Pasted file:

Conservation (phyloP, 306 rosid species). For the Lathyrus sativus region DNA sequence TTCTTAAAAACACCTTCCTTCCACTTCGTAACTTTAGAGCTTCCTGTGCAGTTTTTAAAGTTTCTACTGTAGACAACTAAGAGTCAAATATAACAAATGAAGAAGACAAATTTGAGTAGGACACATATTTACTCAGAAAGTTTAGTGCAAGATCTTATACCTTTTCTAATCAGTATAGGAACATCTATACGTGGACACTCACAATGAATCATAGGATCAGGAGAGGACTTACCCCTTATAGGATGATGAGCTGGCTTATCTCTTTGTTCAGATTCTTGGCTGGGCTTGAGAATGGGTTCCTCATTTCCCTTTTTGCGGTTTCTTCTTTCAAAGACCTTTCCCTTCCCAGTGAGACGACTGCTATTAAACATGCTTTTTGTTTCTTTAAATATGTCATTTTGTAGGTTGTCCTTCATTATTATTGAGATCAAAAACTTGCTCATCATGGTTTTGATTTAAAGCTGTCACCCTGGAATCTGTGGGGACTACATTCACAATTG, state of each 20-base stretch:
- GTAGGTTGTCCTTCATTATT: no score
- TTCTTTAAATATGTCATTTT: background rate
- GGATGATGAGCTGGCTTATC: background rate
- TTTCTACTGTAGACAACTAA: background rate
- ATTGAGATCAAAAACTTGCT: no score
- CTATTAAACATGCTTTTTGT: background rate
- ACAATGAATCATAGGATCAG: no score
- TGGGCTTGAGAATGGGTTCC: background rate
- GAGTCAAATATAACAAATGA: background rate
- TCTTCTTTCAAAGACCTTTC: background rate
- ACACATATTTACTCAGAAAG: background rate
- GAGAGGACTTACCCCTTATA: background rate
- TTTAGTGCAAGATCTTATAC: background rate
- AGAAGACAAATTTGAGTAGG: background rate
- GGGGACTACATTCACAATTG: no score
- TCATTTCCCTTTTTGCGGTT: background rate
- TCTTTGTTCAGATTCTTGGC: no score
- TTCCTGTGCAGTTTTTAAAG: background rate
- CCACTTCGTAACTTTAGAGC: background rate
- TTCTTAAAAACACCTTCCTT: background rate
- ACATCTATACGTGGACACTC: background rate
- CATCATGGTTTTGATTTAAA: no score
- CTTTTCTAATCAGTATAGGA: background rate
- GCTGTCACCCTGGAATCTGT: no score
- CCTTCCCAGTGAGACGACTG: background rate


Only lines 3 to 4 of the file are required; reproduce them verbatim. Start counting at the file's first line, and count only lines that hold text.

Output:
- TTCTTTAAATATGTCATTTT: background rate
- GGATGATGAGCTGGCTTATC: background rate